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Promoting Aborginal and Torres Strait Islander Cultural Safety

Paper Type: Free Essay Subject: Cultural Studies
Wordcount: 5121 words Published: 8th Feb 2020

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As stated by Singh & Keitsch (2016), the culture of valuing motherland and family at forefront provides the understanding of the deep-rooted beliefs in values and understanding and love. However, society also poses some superstitions activity that reflected upon the patriarchal society of the country. The festivals celebrated are Dashain, Shivaratri, Tihar and Sankranti (Tamang, 2018). In addition, the Buddha Jayanti is celebrated with the most priority as the major population is believers of Buddhism in Nepal. The cultural practices and beliefs guide the perception and thinking of individual belonging to this community.

PART 2: My understanding of Aboriginal and Torres Strait Islander people:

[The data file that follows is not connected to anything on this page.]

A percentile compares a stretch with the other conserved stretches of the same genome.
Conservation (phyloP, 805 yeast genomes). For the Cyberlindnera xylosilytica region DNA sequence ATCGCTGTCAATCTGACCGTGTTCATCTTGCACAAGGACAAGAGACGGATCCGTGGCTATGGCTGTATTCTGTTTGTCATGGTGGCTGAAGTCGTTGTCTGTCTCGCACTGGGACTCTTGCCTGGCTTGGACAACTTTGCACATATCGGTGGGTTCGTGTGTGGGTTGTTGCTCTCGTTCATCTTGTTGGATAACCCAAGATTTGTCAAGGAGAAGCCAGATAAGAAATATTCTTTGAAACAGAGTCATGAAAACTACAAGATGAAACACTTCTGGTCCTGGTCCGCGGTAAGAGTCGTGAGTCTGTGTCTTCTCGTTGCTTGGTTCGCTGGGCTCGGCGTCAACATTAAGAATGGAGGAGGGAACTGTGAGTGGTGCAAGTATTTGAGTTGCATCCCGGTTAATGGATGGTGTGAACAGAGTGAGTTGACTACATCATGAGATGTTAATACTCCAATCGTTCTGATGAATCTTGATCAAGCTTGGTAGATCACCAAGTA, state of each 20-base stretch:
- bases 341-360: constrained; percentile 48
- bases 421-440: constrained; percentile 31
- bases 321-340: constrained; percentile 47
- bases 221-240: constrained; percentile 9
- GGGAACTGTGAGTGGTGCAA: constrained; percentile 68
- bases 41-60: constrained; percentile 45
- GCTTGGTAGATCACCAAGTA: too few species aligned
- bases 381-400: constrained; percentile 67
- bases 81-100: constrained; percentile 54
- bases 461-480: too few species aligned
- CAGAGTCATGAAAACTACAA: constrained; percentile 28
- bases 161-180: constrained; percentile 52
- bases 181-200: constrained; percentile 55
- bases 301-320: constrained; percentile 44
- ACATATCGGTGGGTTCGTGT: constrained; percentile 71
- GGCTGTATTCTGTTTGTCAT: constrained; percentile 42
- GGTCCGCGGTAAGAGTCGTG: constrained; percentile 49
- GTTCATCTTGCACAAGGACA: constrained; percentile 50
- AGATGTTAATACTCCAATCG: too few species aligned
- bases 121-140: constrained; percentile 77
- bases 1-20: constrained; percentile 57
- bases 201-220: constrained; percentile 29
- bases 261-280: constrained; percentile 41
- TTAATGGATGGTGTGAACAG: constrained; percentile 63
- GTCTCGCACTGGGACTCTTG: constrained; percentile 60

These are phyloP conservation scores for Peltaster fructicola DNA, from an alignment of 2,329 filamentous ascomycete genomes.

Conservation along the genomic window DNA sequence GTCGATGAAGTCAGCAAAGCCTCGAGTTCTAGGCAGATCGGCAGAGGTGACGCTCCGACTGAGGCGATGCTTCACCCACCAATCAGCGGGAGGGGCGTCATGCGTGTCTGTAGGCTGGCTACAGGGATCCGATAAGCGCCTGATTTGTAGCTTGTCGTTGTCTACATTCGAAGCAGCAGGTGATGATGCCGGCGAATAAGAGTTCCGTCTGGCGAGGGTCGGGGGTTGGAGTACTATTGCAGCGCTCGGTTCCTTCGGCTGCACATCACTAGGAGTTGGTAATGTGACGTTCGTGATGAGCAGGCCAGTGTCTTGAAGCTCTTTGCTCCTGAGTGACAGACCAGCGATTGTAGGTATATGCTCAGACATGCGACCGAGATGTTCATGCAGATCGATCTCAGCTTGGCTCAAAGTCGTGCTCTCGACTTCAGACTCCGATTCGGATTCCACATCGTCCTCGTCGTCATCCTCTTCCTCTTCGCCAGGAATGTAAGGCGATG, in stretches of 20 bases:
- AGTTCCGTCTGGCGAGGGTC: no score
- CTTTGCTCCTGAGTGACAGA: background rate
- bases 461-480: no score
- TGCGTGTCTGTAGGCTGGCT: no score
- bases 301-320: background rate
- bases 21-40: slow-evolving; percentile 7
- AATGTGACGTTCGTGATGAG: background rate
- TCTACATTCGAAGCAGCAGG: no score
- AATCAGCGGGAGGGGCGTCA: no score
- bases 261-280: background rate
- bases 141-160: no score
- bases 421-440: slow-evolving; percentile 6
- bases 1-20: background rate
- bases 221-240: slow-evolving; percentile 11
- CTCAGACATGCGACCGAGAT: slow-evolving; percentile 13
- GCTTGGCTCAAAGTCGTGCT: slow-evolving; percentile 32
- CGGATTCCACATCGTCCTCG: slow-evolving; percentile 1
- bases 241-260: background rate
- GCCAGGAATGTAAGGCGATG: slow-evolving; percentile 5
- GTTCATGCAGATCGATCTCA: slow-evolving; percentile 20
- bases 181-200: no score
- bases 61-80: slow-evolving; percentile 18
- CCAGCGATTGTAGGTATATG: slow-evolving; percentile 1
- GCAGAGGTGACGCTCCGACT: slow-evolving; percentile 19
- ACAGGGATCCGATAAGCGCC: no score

The UN has officially identified the Aborigines and islanders of Torres Strait as ‘indigenous’ to Australia. Their cultural beliefs and traditions are different from each other making them two distinct groups of people. Their trends of expressing themselves to others by their home islands and name represent their kinship for their motherland and cultural traditions. The culture, identity and kinship are different among the Aboriginal and islanders of Torres Strait. These people are focused on the relationship between people, water and land and they are strict about their originality with social kinship and rights. As described by Fisher et al. (2017), these people are concerned with their social culture that emphasised on the law of environment in addition to rights to continue business, fishing, communal gathering and hunting. European colonisation has affected in negative political concepts regarding the ignorance of cultural rights.